Ballot Harvesting - Brnovich v DNC

Election Integrity Banner with a white man casting a paper ballot in a brown box. Words "Brnovich V. DNC" on the left side.

 

The Supreme Court of the United States (SCOTUS) recently upheld Arizona’s election integrity laws concerning ballot harvesting and out-of-precinct voting.

In 2016, Arizona passed HB 2023 to restrict ballot harvesting in Arizona unless the person collecting the ballot is a family member, a person living in the same household, or a caregiver. Since the 1970s, Arizona has required people to vote at their specific precinct.

General Brnovich intervened on behalf of Arizona after the Secretary of State refused to defend the measures.

The Attorney General’s Office (AGO) asked SCOTUS to bring clarity to these matters after a misguided ruling by the Ninth Circuit struck the measures down.

The High Court heard oral arguments on March 2, 2021, and ruled in favor of Attorney General Brnovich on July 1, 2021.

 


AGO Briefs

November 30, 2020 Brief of State Petitioners

November 30, 2020 Joint Appendix

April 27, 2020 Cert Petition to SCOTUS

April 27, 2020 Appendix

Amicus Briefs

Case History

In 2016, the Democratic National Committee challenged Arizona’s laws restricting ballot harvesting and out-of-precinct voting. A federal district court judge ruled in Arizona's favor and upheld the laws. The case was then appealed to a 3-judge panel of the Ninth Circuit Court, and that panel also upheld Arizona's laws. The DNC then appealed the case to a larger group of Ninth Circuit Court judges, who struck down the laws, a mere four days before the 2016 General Election. AG Brnovich immediately appealed to the U.S. Supreme Court and the very next day, the High Court overruled the Ninth Circuit, reinstating Arizona’s ballot harvesting and out-of-precinct laws, pending a full hearing of the merits in the lower court.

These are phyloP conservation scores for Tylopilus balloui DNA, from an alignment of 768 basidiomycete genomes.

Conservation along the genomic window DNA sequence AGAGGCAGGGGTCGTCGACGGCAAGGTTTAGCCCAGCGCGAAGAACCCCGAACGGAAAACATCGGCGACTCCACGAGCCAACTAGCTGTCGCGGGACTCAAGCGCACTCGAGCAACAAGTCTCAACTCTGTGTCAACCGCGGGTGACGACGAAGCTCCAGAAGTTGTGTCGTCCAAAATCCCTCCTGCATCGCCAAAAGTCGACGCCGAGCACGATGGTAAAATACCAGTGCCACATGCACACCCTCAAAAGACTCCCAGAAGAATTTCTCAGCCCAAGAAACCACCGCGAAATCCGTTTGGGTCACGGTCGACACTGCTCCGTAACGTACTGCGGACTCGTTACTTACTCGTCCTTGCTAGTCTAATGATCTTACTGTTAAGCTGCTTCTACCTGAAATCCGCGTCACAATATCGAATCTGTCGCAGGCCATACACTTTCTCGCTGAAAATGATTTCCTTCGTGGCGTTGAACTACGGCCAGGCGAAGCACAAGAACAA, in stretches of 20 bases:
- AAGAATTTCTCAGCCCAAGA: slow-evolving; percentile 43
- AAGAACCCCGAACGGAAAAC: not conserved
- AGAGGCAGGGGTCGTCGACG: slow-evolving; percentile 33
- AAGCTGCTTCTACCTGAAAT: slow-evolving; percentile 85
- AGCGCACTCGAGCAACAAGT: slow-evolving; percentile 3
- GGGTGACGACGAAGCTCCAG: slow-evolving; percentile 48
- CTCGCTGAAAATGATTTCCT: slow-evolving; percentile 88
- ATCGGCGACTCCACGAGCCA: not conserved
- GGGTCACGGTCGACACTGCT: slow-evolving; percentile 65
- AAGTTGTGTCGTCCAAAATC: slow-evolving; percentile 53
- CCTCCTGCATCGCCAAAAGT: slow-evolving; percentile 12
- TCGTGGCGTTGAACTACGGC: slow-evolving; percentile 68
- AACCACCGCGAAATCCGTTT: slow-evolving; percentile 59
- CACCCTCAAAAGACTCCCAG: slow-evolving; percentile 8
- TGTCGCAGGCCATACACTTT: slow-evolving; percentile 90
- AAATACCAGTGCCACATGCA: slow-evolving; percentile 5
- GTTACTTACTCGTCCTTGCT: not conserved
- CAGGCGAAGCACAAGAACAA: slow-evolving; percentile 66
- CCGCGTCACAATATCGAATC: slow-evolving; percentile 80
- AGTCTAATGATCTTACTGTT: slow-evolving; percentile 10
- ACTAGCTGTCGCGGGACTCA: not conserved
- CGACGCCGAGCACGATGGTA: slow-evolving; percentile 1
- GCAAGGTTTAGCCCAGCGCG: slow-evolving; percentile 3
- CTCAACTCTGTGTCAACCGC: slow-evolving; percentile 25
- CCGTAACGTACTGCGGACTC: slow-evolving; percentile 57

Late in 2018, a federal district court judge once again upheld Arizona’s laws after a 10-day trial. DNC attorneys appealed the case to a 3-judge panel of the Ninth Circuit, who again upheld Arizona's laws. DNC again appealed the case to a larger group of Ninth Circuit judges, and the court reversed itself in early 2020 and struck down the laws just as ballots for the Democratic Presidential Preference Election were beginning to be mailed out. AG Brnovich immediately filed for a stay of the decision, and the Ninth Circuit granted the request, leaving Arizona's restrictions on ballot harvesting and out-of-precinct voting presently intact.
 
In late April of this year, General Brnovich asked SCOTUS to rule on Arizona’s laws being challenged.

Press Releases